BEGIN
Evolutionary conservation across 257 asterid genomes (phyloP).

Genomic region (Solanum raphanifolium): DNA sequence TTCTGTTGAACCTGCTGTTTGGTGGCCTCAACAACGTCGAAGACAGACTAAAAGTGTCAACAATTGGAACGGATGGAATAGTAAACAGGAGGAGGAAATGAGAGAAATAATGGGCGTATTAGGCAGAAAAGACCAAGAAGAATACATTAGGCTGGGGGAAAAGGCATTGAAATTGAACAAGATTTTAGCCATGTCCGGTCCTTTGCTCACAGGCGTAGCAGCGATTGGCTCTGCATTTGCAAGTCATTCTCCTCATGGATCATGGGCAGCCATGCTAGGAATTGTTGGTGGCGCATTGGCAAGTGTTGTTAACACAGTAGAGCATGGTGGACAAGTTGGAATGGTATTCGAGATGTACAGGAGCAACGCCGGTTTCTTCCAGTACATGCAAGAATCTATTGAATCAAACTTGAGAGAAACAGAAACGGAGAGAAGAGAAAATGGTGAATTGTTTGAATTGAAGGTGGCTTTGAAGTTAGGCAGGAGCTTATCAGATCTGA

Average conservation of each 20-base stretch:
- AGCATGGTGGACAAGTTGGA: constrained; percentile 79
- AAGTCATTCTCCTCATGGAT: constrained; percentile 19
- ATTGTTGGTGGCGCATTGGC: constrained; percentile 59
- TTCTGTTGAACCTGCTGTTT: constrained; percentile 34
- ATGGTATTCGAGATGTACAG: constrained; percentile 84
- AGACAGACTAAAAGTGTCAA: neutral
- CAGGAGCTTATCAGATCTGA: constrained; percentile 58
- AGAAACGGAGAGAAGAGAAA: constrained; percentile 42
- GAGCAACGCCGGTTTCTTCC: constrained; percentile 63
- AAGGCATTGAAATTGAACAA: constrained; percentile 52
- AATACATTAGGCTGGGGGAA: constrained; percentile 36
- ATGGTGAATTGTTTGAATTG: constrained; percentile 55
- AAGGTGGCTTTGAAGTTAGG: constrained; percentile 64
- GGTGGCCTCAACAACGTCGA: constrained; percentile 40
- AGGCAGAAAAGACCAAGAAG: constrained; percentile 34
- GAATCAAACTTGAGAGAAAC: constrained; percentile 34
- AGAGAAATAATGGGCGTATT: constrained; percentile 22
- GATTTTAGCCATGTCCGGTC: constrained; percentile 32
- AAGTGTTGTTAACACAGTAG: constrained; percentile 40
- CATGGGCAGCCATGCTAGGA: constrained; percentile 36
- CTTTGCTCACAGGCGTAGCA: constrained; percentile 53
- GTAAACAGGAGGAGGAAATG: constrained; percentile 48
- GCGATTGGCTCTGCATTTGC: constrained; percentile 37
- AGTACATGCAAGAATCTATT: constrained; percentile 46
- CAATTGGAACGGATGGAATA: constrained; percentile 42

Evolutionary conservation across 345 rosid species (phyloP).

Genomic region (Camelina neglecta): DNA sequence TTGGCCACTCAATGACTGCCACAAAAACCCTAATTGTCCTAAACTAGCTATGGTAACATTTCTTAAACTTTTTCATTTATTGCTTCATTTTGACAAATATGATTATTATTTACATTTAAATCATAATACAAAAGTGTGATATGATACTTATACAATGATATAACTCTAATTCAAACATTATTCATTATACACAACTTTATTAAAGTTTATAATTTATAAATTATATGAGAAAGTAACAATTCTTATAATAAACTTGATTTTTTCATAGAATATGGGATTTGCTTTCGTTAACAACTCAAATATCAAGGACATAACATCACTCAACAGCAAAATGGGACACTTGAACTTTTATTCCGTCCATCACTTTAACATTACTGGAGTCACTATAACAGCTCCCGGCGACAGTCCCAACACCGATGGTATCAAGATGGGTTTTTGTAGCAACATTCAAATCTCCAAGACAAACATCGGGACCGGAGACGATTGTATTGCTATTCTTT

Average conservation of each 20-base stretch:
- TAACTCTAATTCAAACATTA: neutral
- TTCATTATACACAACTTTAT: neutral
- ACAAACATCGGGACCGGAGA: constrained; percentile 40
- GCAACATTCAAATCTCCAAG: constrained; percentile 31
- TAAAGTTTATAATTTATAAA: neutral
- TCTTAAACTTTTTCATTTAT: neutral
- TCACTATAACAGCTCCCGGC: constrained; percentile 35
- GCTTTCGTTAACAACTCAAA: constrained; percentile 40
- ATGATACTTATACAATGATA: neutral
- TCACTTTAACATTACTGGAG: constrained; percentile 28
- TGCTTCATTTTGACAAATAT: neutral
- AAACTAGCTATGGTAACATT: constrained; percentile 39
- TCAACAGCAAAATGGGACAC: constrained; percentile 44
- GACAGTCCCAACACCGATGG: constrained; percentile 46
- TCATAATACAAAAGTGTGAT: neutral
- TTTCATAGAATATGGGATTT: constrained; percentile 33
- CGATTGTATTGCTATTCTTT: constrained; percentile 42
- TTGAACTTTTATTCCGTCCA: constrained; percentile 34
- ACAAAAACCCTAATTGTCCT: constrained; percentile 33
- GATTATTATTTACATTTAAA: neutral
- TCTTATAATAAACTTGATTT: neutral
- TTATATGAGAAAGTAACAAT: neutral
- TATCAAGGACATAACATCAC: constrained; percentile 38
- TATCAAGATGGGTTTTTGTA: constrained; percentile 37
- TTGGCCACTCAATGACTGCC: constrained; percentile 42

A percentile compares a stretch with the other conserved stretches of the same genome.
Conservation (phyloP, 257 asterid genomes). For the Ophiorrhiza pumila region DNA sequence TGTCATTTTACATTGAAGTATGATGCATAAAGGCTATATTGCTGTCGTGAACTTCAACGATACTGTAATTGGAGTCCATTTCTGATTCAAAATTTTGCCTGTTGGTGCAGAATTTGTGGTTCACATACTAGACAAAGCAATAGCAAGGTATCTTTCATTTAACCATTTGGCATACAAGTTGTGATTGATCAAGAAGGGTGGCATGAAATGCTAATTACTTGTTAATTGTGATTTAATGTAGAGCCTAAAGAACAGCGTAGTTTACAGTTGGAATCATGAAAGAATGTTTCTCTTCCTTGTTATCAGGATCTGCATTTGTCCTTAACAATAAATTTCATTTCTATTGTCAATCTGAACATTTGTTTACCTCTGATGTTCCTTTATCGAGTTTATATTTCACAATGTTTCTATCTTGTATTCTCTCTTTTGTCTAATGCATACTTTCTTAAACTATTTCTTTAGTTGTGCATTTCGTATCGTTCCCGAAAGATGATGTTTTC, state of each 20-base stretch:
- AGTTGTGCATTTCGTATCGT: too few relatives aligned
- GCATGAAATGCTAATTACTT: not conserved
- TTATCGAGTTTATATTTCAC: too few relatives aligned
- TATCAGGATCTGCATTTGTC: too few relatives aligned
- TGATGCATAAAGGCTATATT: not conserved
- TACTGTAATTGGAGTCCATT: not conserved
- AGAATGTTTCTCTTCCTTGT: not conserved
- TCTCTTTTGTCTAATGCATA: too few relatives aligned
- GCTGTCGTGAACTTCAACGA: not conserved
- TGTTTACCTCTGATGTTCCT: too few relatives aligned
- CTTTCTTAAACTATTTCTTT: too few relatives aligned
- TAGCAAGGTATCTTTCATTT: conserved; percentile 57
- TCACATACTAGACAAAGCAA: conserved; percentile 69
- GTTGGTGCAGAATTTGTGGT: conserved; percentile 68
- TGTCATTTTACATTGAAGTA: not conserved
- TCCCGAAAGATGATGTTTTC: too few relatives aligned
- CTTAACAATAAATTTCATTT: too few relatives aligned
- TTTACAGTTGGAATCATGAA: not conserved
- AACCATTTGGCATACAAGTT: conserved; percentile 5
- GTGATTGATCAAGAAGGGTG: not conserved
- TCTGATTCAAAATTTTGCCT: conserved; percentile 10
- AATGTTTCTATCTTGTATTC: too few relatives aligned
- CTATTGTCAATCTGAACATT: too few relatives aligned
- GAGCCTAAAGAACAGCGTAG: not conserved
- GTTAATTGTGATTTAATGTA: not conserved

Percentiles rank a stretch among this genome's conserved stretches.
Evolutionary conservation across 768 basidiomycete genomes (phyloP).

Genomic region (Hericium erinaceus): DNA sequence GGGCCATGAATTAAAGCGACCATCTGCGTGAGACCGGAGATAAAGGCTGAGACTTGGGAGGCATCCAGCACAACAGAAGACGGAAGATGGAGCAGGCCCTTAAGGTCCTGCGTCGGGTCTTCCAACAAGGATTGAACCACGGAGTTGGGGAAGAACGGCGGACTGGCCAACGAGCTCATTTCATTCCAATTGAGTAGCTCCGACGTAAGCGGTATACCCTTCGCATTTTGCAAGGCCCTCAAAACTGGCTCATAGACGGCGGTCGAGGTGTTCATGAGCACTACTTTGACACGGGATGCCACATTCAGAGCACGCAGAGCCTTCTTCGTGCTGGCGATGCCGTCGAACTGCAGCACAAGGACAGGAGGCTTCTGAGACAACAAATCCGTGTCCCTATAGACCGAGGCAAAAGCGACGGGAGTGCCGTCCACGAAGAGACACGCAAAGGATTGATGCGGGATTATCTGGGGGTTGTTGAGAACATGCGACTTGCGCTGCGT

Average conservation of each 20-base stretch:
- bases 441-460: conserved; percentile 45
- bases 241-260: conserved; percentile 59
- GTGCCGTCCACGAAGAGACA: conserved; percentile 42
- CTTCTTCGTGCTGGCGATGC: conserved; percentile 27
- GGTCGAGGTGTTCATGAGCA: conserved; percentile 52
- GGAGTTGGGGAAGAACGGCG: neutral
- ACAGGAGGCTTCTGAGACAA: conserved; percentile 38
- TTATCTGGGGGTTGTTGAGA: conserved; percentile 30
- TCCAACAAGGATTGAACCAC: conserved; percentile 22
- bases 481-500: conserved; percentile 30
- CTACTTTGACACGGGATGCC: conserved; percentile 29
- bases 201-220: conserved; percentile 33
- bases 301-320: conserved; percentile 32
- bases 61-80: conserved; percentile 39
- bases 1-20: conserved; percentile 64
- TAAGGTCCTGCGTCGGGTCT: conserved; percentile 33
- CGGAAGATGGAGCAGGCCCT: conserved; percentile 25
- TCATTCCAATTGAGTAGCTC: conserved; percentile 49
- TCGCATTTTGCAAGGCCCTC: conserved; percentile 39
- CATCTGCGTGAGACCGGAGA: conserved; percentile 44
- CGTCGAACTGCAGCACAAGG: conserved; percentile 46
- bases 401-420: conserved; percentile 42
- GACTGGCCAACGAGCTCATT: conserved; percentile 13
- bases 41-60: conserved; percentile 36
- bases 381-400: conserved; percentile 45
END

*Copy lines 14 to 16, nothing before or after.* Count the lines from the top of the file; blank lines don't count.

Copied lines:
- AATACATTAGGCTGGGGGAA: constrained; percentile 36
- ATGGTGAATTGTTTGAATTG: constrained; percentile 55
- AAGGTGGCTTTGAAGTTAGG: constrained; percentile 64